by Robert Hewitt
Directed by Melissa Kievman

Starring Sharon Scruggs

Asolo Repertory Theatre

Historic Asolo Theatre, Ringling Museum,
Sarasota, 941-351-8000; Jan. 11-Feb. 3, 2008


Reviewed by Marie J. Kilker


From this tour-de-force series of vignettes all narrated by Sharon Scruggs comes a short-short story lengthened to epic proportions. A clever set has angled white walls that move to show backstage costume/character changes. Wonderful comic-strip-colored projections move the characters from place to place, time to time. Everything about the staging is better than the story, concerning redheaded Rhonda, who's in a holding cell, probably a psychiatric facility. We yawn until we learn that she, wife of Graham and mother of a young boy, has shot and perhaps murdered someone. Before long the scenery progresses and Rhonda is morphing into her best friend Lynette. She defends herself while admitting urging Rhonda to revenge herself against a Russian jewelry saleswoman who has caused Graham's infidelity. Brunette Lynette is Sharon Scruggs' and author Robert Hewitt's most successful portrait, a backstabbing , busybody window dresser who was, according to the same actress' sleazy mustached Graham, having an affair with him. Scruggs also makes a valiant attempt to convey Rhonda's pitiful young son, but she's too old and big to pull it off convincingly. Two contrasting characters come out very well: starchy gay psychiatrist Alex, who preaches forgiveness, and the ultra sexy Russian blonde, who has no idea what caused the shooting.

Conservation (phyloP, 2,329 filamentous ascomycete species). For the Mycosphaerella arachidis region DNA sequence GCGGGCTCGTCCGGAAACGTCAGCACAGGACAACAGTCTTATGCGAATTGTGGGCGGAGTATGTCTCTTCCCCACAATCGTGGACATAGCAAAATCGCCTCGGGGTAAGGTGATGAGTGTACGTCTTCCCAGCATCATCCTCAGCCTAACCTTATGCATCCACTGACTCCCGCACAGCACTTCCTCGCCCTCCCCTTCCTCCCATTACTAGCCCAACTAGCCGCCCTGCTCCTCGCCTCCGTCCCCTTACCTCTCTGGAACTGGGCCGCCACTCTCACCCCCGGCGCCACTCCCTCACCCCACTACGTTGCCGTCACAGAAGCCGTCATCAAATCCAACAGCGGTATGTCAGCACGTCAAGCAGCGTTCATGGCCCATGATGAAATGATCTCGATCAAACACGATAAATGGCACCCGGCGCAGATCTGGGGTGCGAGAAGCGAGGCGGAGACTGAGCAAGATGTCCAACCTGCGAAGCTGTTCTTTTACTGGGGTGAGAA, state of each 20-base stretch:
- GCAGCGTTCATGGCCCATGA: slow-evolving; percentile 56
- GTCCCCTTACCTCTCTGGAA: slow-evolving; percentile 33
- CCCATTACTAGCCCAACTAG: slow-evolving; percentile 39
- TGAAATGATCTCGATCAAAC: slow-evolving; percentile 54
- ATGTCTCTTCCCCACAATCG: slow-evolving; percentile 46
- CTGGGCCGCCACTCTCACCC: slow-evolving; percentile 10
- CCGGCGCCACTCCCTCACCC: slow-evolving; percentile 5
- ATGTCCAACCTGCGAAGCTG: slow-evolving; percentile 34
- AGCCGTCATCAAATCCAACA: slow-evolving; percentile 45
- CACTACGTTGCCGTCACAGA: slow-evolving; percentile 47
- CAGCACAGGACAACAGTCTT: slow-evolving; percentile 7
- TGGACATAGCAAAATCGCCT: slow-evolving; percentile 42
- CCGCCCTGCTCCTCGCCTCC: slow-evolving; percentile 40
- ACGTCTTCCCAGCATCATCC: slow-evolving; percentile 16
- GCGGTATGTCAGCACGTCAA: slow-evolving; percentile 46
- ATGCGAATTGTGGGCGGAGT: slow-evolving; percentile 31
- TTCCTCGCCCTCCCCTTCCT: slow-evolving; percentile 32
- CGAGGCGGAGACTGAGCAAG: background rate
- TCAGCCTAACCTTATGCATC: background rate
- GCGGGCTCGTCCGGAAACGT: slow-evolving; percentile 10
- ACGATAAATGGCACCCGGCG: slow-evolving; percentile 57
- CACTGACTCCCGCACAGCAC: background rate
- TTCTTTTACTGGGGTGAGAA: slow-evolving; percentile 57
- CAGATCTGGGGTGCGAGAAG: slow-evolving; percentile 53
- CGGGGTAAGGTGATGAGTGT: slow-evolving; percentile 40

Dressers and movers Dee Byrd and Richard B. Williams contribute 100% to the timing and moves so well choreographed by director Melissa Kievman. Clint Ramos is the genius behind the scenic and costume designs, with major help from Dan Scully's lighting and projections. Matthew Parker contributed effective blaring music and backing for scenic bridges, but spoken sounds often needed more projection. The production, stage managed by Jon Merlyn, is an American premiere. With so little to say, no matter how cleverly Scruggs says it, the show could  have been left in Australia without being missed here.  


Time: 2 hrs. plus a 15 min. intermission.

Return to Home Page